The one place you won’t find the most defining characteristic of the season is inside the home, which was revamped with new windows and french doors. The brisk chill that lingers in the air doesn’t stand a chance of creeping inside.
“My wife wanted to get away from those cold, drafty windows,” said Mr. Roan, 75, who opted for temperature-controlled windows that are made with low-E glass and filled with argon gas.
The Roans dropped $7,700 on the home-maintenance project, which was aimed at making their home warmer in the winter, cooler in the summer, and quieter year-round. Typically adverse to spending that kind of money, Mr. Roan said he has been more than pleased with the results.
“I’m not a spender of money, so this was a big decision for me,” he said.
Americans have increased the amount they spend on home maintenance across the country. In that category, consumer spending was $7.6 billion higher in the second quarter of 2012 than it was in the second quarter of 2010, according to the U.S. Bureau of Economic Analysis.
Consumers have spent almost 14 percent more in 2012 than they did by this time in 2010. The boom has meant big business for local contractors who say they’ve increased profits and created jobs.
“It’s very true that because of the real estate market that people are looking inward and redoing their homes as opposed to selling them,” said Mike Marchant, the general manager of Arnold’s Home Improvement of Toledo, which redid the Roans' home.
Fall is the busiest season for Arnold’s, which has 25 to 30 simultaneous jobs on the books. The company already beat its 2011 profits in August and is on track to do 25 to 35 percent more business than last year, Mr. Marchant said.
“For the last 10 years in a row, we’ve increased from one year [to another],” he said.
Arnold’s has about 50 employees and doesn’t anticipate slowing down in 2013. If this fall is any indication, it could be a case to ramp up hiring, Mr. Marchant said.
“With us, we don’t ever expect to be less busy,” he said. “I can say for sure it’s going to be better.”
At A+ Building Maintenance and Home Repair of Toledo, work also has been on the rise and the company has had its best year to date, General Manager Glenn Carpenter said. Bathroom remodels and painting are two of A+’s biggest jobs, he said.
“It comes down to the way the business is run, and it all comes down to customer service,” Mr. Carpenter said, adding that A+ should exceed last year’s business by 15 to 20 percent.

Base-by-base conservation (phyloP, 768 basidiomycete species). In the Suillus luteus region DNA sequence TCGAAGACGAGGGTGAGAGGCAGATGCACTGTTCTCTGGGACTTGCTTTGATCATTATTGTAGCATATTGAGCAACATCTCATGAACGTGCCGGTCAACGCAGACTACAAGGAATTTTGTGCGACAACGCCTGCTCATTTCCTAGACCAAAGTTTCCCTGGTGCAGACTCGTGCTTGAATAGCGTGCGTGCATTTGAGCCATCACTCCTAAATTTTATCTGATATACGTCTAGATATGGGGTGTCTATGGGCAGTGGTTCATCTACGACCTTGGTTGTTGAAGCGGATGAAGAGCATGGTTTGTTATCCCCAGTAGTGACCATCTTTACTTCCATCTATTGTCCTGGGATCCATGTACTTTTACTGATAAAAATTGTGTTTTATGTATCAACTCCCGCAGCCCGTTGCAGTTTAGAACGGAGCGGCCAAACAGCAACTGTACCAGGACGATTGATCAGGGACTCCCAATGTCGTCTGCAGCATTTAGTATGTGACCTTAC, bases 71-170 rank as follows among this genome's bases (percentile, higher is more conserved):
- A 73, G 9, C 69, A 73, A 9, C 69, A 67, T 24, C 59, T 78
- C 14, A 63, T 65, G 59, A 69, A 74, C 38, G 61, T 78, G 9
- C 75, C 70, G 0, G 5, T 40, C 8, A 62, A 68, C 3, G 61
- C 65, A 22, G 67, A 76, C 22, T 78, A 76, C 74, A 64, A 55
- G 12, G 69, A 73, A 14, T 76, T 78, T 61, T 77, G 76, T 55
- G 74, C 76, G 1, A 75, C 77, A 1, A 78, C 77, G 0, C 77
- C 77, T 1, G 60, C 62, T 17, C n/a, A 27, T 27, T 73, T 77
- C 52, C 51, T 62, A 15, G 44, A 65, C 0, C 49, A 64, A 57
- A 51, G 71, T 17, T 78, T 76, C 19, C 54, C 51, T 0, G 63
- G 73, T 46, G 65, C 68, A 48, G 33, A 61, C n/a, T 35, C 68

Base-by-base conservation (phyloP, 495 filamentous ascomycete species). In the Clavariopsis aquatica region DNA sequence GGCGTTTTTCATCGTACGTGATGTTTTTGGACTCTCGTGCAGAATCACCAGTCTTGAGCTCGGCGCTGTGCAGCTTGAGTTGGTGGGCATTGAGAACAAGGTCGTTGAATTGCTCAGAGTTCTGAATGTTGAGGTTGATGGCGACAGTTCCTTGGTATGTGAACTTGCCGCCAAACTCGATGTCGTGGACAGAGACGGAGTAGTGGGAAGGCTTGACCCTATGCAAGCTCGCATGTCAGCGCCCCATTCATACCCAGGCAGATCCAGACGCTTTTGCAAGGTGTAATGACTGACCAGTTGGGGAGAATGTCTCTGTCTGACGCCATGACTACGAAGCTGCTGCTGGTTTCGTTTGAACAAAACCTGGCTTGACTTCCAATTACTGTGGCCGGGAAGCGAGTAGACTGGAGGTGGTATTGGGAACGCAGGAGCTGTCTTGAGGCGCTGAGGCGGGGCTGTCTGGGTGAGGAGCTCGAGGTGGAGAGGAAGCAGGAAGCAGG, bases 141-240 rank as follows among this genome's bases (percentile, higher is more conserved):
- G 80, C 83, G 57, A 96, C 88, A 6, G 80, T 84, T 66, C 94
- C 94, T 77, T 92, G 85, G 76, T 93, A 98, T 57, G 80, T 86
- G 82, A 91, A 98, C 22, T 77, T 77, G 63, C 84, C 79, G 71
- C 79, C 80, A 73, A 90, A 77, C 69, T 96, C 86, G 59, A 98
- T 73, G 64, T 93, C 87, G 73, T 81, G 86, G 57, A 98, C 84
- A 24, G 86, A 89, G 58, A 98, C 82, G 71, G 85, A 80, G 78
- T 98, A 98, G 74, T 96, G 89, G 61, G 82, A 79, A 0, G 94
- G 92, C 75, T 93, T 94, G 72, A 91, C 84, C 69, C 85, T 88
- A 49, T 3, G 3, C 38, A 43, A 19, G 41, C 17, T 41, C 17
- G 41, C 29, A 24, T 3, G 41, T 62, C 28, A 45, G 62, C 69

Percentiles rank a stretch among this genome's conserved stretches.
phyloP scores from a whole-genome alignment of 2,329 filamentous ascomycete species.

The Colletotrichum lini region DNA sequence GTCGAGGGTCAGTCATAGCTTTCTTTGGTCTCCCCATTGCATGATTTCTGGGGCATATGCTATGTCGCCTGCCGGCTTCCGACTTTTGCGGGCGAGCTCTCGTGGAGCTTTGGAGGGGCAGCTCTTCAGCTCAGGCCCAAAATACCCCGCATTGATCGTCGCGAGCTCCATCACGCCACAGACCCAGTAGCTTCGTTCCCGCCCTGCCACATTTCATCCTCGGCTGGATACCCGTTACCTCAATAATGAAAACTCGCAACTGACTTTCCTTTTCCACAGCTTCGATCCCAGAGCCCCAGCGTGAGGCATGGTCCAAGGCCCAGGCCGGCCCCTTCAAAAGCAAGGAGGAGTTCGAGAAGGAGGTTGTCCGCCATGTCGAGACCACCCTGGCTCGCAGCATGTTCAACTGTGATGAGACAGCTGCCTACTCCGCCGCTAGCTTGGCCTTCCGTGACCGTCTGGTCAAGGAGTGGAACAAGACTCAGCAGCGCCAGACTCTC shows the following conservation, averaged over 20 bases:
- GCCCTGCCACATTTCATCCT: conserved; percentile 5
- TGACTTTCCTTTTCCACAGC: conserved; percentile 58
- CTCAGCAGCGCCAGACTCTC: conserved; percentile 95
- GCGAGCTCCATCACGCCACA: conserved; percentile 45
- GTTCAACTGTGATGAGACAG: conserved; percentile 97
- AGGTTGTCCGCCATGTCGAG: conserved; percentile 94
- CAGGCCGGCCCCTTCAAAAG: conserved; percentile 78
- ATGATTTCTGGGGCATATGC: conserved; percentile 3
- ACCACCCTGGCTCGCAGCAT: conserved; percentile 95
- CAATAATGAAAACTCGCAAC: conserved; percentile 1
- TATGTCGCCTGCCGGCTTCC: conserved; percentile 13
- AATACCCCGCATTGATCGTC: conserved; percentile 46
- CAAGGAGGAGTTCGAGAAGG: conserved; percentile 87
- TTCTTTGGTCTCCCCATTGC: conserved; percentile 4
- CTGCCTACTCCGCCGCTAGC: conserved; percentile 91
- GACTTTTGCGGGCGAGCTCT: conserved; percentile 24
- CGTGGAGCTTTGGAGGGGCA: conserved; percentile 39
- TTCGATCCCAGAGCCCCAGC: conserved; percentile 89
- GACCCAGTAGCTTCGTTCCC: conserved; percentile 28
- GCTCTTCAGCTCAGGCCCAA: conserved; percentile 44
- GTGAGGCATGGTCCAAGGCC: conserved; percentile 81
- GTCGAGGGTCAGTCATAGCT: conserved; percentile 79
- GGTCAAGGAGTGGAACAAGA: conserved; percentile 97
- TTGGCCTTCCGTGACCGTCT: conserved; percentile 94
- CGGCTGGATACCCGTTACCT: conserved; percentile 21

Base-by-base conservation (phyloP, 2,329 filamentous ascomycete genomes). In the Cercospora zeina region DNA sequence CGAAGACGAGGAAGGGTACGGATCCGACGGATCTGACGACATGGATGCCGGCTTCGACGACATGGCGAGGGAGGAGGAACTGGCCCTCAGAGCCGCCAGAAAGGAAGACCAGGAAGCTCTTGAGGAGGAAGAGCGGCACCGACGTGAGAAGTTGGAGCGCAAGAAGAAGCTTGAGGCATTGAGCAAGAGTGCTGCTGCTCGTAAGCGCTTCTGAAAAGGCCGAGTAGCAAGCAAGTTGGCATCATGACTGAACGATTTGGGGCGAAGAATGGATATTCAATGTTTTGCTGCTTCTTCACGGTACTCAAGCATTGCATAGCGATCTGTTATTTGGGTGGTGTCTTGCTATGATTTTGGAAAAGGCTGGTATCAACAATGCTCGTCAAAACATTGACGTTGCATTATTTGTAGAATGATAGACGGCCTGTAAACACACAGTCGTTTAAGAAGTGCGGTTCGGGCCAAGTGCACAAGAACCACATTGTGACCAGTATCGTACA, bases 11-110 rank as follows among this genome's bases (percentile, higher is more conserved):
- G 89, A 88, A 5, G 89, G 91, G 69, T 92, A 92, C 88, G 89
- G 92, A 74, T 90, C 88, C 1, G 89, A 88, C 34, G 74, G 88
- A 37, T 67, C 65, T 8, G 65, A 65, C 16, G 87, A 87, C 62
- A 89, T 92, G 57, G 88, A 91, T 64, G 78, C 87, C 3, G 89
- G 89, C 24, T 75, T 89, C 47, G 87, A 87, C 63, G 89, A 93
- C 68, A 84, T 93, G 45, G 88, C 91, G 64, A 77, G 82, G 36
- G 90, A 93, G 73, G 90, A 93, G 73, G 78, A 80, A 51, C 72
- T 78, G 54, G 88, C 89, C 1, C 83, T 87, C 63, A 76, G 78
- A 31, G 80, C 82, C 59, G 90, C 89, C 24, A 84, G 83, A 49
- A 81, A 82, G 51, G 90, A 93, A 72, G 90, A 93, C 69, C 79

Part of the upswing in home maintenance is because of an interest in weatherizing homes, which ensures a home doesn’t lose as much heat during the winter and stays cooler in the summer.
The trend has taken off in recent years because of an influx of federal stimulus dollars and a desire among homeowners to reduce their bills. Federal income tax credits for weatherization projects also served as an enticement to homeowners. Those credits expired in 2011 because they were not renewed by Congress.
The lasting effect of the stimulus funding and tax credits can bee seen in the growth of programs to insulate attics, walls, and crawl spaces and replace broken windows, furnaces, and hot water heaters. They are prevalent in most states and are in action throughout Ohio.
The state received $266.8 million from the federal government in 2009 for weatherization programs and has spent all but about $1 million thus far, according to the U.S. Department of Energy. That funding expires at the end of the month, the department reported.
Ohio weatherized about 40,000 households with those funds from July 1, 2009, to March 31, 2012. The average amount spent on each household was $5,493, according to the Ohio Department of Development, which administered the funds.
Prior to the federal funding, the state was able to help weatherize 7,087 households in 2008.
NeighborWorks Toledo Region, formerly Neighborhood Housing Services, administered the stimulus dollars from the Ohio Department of Development in Toledo and was able to service about 1,700 homes. The organization received about $10.6 million for a two-year period, which ballooned its budget and ability to help homeowners.
“That gave us the ability to service more people, but it didn’t really change the flow of applications coming in,” said William Farnsel, executive director of NeighborWorks. “What we’re dealing with now is a reduced amount of money but the same number of applications. We are working with fewer people now.”
NeighborWorks has $967,000 to weatherize homes this year, which should allow the organization to work on up to 230 homes. The typical amount spent on each project is $6,500, Mr. Farnsel said.
The organization is waiting to hear if it will receive additional funds from the federal government, which could bolster its budget to $1.4 million. That increase would be a substantial help, Mr. Farnsel said.
“Before last April, we were using federal stimulus funds,” he said. “The amount of money available to us was quadrupled.”
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